Imagine we have four bags containing a large number of 1s, 4s, 7s and 10s. What numbers can we make?

Make a set of numbers that use all the digits from 1 to 9, once and once only. Add them up. The result is divisible by 9. Add each of the digits in the new number. What is their sum? Now try some. . . .

How many pairs of numbers can you find that add up to a multiple of 11? Do you notice anything interesting about your results?

You can work out the number someone else is thinking of as follows. Ask a friend to think of any natural number less than 100. Then ask them to tell you the remainders when this number is divided by. . . .

Pick the number of times a week that you eat chocolate. This number must be more than one but less than ten. Multiply this number by 2. Add 5 (for Sunday). Multiply by 50... Can you explain why it. . . .

Caroline and James pick sets of five numbers. Charlie chooses three of them that add together to make a multiple of three. Can they stop him?

Find some triples of whole numbers a, b and c such that a^2 + b^2 + c^2 is a multiple of 4. Is it necessarily the case that a, b and c must all be even? If so, can you explain why?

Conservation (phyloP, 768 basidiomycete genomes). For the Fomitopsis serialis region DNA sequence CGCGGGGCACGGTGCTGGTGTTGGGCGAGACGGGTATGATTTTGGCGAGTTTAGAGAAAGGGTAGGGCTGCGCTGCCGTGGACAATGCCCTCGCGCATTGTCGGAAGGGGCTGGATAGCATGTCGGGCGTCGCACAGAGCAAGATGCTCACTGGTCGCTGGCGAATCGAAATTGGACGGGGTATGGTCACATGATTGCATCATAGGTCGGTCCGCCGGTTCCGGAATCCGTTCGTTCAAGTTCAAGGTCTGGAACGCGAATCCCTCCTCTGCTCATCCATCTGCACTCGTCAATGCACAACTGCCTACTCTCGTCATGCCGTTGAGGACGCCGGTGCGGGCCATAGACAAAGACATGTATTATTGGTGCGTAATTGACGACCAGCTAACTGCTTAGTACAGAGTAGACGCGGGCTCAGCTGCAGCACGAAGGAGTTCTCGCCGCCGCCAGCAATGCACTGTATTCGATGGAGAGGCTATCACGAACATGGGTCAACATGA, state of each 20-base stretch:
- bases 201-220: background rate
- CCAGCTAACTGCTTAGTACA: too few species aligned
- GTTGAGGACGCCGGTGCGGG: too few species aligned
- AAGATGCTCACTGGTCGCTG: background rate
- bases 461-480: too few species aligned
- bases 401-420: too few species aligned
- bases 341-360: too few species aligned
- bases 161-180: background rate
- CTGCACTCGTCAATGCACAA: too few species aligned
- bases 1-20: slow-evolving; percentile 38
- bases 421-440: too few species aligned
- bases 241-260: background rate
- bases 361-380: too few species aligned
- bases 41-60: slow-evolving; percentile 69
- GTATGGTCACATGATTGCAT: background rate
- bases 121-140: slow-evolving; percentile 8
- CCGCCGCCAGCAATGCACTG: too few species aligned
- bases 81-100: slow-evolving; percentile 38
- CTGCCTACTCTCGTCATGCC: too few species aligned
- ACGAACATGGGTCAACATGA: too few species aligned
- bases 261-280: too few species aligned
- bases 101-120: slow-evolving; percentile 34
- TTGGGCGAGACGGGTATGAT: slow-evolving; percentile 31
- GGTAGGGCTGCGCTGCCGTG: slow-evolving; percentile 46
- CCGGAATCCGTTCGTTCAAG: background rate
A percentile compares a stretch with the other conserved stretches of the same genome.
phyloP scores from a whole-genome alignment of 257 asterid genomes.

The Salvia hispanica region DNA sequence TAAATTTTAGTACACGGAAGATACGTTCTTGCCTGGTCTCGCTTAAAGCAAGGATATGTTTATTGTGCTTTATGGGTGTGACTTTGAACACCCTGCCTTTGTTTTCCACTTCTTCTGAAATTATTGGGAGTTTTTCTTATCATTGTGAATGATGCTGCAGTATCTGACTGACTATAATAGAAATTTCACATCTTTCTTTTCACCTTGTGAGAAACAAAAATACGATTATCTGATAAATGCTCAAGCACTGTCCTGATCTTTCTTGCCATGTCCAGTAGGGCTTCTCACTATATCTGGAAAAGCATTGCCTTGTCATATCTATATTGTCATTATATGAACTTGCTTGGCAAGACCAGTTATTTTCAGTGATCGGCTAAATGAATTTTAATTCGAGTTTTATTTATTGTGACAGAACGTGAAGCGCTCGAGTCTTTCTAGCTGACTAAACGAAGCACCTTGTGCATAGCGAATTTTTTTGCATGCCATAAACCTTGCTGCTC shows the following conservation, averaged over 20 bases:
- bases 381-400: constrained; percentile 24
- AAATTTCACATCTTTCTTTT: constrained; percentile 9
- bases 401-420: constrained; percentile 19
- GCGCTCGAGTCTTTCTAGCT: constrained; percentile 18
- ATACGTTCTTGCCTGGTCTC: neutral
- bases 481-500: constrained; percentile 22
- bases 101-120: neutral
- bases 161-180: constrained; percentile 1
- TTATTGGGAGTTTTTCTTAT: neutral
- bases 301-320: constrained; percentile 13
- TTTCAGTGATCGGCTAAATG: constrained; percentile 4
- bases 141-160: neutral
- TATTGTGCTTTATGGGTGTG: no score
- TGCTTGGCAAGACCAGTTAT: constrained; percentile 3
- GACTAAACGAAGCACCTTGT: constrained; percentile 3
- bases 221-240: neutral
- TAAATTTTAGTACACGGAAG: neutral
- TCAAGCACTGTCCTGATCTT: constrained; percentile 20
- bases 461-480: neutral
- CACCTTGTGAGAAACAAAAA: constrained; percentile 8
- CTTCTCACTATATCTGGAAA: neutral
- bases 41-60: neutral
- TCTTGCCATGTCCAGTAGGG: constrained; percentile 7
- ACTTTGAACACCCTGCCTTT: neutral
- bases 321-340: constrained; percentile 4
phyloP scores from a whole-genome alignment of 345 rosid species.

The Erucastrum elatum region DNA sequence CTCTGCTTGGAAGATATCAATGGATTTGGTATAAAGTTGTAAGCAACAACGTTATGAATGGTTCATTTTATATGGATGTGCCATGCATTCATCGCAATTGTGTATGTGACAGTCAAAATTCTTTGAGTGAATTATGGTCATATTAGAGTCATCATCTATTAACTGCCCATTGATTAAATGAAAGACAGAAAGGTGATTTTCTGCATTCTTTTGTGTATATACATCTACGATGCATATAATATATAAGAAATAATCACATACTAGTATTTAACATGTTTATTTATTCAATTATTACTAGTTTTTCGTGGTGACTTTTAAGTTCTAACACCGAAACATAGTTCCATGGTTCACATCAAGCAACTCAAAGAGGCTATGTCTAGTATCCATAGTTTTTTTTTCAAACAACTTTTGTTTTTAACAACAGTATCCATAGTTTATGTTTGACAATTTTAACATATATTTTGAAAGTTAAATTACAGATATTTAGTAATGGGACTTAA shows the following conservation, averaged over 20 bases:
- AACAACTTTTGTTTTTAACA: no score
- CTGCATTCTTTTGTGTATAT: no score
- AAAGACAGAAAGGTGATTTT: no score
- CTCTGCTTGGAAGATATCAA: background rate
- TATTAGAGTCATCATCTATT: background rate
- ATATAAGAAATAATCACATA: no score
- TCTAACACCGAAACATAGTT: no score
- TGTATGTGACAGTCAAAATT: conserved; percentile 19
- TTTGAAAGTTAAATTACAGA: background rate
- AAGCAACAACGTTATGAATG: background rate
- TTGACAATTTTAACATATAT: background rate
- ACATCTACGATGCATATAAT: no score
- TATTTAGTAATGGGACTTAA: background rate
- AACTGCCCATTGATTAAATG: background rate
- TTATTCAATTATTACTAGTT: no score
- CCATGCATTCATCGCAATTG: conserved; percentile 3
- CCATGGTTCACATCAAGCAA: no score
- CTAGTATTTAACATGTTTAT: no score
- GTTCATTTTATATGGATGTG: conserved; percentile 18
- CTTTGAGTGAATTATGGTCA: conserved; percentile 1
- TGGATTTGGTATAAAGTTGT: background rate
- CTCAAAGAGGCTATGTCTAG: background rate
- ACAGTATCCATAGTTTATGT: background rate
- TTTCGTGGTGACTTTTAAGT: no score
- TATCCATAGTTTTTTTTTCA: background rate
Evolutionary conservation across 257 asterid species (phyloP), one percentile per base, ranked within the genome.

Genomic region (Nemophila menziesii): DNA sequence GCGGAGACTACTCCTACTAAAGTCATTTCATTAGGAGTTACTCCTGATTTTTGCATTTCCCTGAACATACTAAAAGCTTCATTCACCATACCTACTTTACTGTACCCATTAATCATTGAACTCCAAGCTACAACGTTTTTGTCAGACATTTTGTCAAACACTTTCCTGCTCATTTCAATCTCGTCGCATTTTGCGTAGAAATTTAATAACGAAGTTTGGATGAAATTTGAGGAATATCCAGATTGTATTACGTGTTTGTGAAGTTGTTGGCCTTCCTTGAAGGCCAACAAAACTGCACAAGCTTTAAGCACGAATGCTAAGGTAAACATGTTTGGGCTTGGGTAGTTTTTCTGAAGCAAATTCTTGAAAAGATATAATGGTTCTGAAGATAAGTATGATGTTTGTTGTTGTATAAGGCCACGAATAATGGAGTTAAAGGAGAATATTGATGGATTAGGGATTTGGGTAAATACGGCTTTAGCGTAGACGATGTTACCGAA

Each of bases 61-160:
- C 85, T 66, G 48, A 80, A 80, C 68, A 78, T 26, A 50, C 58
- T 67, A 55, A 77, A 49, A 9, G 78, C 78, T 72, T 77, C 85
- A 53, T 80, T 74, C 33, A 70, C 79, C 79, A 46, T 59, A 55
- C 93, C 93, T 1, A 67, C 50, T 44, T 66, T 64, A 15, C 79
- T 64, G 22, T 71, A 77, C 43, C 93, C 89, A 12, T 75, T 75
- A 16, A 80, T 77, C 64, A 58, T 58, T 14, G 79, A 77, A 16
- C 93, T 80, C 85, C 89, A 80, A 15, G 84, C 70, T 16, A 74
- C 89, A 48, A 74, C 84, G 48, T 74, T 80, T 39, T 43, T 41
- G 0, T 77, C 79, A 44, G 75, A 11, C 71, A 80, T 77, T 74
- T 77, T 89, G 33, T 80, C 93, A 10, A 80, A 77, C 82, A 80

Spotting patterns can be an important first step - explaining why it is appropriate to generalise is the next step, and often the most interesting and important.

There are four children in a family, two girls, Kate and Sally, and two boys, Tom and Ben. How old are the children?

Carry out cyclic permutations of nine digit numbers containing the digits from 1 to 9 (until you get back to the first number). Prove that whatever number you choose, they will add to the same total.

In how many ways can you arrange three dice side by side on a surface so that the sum of the numbers on each of the four faces (top, bottom, front and back) is equal?

A little bit of algebra explains this 'magic'. Ask a friend to pick 3 consecutive numbers and to tell you a multiple of 3. Then ask them to add the four numbers and multiply by 67, and to tell you. . . .

Imagine we have four bags containing numbers from a sequence. What numbers can we make now?

Pick a square within a multiplication square and add the numbers on each diagonal. What do you notice?